Brady, Manning worshippers: Football is our religion, Tebow. Don't mess with it.

Americans expect religious rhetoric from GOP candidates, not quarterbacks like Tim Tebow. That crosses a line into divisiveness. Football brings people together: Your denomination might be Giants or Patriots, but we're all the same underneath.

AP Photo/Charles Krupa, File
New York Giants' Eli Manning, right, is congratulated by New England Patriots' Tom Brady after the Giants' 24-20 win Nov. 6, 2011 in Foxborough, Mass. The Giants and Patriots are set for a rematch at the 2012 Superbowl on Feb. 5.

The past few weeks have been a Tebow-free zone. In the absence of wondering if divine intervention plays a role in NFL games, Americans have been able to go back to making gods of ordinary heroes like Tom Brady and Eli Manning.

It seems there’s no middle ground on how people feel about Denver Broncos quarterback Tim Tebow – more famous for his public displays of Christian faith than for his passing skills. He’s either a messiah or a pariah, depending largely on where you fit on the evangelical scale.

If you tend to believe America needs more traditional Christian values, Mr. Tebow is a rush of fresh air. If you prefer religion to be something that happens behind closed doors, he makes you a bit nervous. 

I’m from the behind-closed-door school of religion. Some of that may be because my faith, Judaism, is not an evangelical faith. In fact, when a person wants to convert to Judaism, the rabbi’s first job is to try to talk the person out of it. Evangelical Christians such as Tebow, on the other hand, are called to be missionaries. 

So part of the divide on the way people view Tebow is cultural and religious. And you see this divide playing out in all sorts of arenas. In politics, for example, evangelical candidates tend to talk about God and faith a lot more than other candidates.

My friend Seth, an attorney and passionate defender of the First Amendment, is not fond of Tebow’s proclamations on national television. While Seth would be an eloquent defender of Tebow’s First Amendment rights if called upon, he cringes when Tebow thanks his Lord and Savior Jesus Christ in an interview. 

But it’s funny: Republican candidates have spent the fall saying the same things Tebow says – and on national television during a debate season that contained almost as many contests as there are game days in the NFL season. But while very few commentators seem troubled by the candidates’ very public displays of faith, hundreds of articles have been written during the same time criticizing Tebow’s evangelical behavior. And not just on but in The New York Times and The Wall Street Journal, too.

What is it that rankles so many football fans about Tim Tebow’s outspoken evangelicalism?  The answer, it seems to me, is that for millions of fans, football is our religion. And you can mess with our politics, but don’t mess with our religion. Americans have come to expect religious rhetoric from Republican candidates this season. But they’re not used to the same coming from their quarterbacks. That crosses a line. It’s not that football fans necessarily mind Tim Tebow’s missionary zeal; they just want to keep it out of the purity of their sacred Sunday ritual.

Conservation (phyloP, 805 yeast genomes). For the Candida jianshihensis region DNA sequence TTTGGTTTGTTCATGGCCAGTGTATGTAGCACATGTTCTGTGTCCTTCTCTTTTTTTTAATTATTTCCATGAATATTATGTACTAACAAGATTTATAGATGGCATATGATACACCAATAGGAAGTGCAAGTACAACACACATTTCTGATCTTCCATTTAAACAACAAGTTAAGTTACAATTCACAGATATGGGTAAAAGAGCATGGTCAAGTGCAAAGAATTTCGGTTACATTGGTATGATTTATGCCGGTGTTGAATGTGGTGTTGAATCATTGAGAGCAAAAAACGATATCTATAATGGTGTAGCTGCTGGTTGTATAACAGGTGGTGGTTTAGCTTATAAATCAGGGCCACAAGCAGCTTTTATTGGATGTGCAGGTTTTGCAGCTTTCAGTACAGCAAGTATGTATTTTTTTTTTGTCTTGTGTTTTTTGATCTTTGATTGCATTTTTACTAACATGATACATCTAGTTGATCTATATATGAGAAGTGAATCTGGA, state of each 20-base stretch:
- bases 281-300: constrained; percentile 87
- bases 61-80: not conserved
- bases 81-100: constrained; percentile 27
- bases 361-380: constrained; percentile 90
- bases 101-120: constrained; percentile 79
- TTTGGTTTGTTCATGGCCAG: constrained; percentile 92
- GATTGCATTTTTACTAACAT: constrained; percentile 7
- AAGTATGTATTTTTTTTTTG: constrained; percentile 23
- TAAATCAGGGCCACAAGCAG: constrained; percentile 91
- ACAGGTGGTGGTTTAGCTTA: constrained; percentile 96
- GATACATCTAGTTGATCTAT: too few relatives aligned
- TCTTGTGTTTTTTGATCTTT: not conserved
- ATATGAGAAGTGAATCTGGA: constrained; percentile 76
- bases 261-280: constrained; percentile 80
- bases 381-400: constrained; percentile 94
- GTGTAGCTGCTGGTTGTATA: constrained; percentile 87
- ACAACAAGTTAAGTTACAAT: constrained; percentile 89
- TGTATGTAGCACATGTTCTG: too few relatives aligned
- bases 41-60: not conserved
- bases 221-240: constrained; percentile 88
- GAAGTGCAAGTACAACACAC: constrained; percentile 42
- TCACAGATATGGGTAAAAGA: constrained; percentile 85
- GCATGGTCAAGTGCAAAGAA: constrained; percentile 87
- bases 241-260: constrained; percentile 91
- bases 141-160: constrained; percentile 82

Sunday, as Al Roker likes to say, is ”Football Day in America.”  It’s our national Sabbath.

Football brings people together. A Wall Street banker prays for a touchdown just as fervently as the construction worker standing next to him. And when it happens, they rejoice together. The 1 percent and the 99 percent.

Your denomination might be Giants or Patriots, but underneath the face paint, all fans are essentially the same. They practice the same type of game-day rituals: wearing the right colors or a special pair of socks, eating the same foods, watching the game at the same place. They believe the same things: that miracles can happen, that their voice can change the outcome of a game, that it’s not over till the Fat Lady sings. 

The game also has Saints (they play in New Orleans) and dark forces of evil (the Oakland Raiders or your team’s arch rival) and Hail Mary passes and The Immaculate Reception (for you religious historians, it happened 40 years ago) and The Gospel (“A winner never quits and a quitter never wins”) and redemption (see Michael Vick) and acts of kindness (The NFL gives millions to charities) and blind faith (see Cleveland Browns fans) and ecstasy (which awaits either the fans of the Giants or Patriots February 5th).

I have seen men who didn’t cry at their mother’s funeral cry at the end of a particularly brutal last-second loss. And I’ve cried with them. Football, like religion, contains rituals for grief and provides opportunities to celebrate joy. 

But football does something even more powerful than religion, something we desperately crave in today’s America: It brings people together. It levels the playing field in a way our tax system doesn’t. The richest fan is just as likely as the poorest fan to be ravaged or rewarded by the gods of football every Sunday. Intellect, personal taste, ethnicity – none of it matters on Sunday. All that matters is the purity of your pigskin faith.

There are no culture wars between fans. Only fierce rivalries. There are no blue fans and red fans. Just fans wearing red, blue, and gray uniforms (see Giants, Patriots). As football followers, we are all the 100 percent. And Tim Tebow’s proclamations of his religious faith are an unwelcome reminder that come Monday, we are all smaller percentages of different minorities. 

Jim Sollisch is creative director at Marcus Thomas Advertising.

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